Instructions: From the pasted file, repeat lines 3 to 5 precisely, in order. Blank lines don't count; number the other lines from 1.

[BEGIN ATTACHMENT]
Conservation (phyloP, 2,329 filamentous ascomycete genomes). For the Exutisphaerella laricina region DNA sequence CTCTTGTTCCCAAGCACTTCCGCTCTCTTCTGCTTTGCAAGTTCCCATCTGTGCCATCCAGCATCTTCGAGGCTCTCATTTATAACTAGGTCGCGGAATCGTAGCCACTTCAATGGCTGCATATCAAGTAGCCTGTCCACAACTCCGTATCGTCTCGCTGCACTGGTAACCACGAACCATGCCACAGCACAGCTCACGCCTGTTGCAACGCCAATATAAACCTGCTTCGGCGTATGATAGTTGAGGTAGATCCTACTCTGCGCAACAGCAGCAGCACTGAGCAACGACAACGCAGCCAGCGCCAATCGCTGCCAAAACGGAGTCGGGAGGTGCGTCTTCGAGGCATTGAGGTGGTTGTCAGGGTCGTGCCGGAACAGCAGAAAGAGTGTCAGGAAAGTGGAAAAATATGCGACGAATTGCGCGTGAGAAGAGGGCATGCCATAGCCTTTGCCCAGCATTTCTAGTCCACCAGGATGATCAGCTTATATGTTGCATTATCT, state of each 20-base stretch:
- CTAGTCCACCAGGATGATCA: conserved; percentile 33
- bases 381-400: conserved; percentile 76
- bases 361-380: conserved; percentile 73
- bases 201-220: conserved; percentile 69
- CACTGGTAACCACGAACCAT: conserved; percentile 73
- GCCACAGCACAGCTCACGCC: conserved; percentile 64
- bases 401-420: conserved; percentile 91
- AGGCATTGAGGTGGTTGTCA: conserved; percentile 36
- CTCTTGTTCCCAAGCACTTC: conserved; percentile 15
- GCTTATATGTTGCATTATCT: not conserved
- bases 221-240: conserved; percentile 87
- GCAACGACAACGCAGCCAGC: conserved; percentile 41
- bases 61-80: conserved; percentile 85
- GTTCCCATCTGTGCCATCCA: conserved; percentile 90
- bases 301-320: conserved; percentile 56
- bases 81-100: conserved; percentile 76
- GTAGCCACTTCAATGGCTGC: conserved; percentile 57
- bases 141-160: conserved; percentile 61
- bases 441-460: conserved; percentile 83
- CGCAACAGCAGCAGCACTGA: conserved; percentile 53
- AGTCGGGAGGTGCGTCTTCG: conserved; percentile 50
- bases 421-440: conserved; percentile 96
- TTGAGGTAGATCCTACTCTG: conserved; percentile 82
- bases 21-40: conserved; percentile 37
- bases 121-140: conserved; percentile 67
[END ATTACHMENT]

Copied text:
- bases 381-400: conserved; percentile 76
- bases 361-380: conserved; percentile 73
- bases 201-220: conserved; percentile 69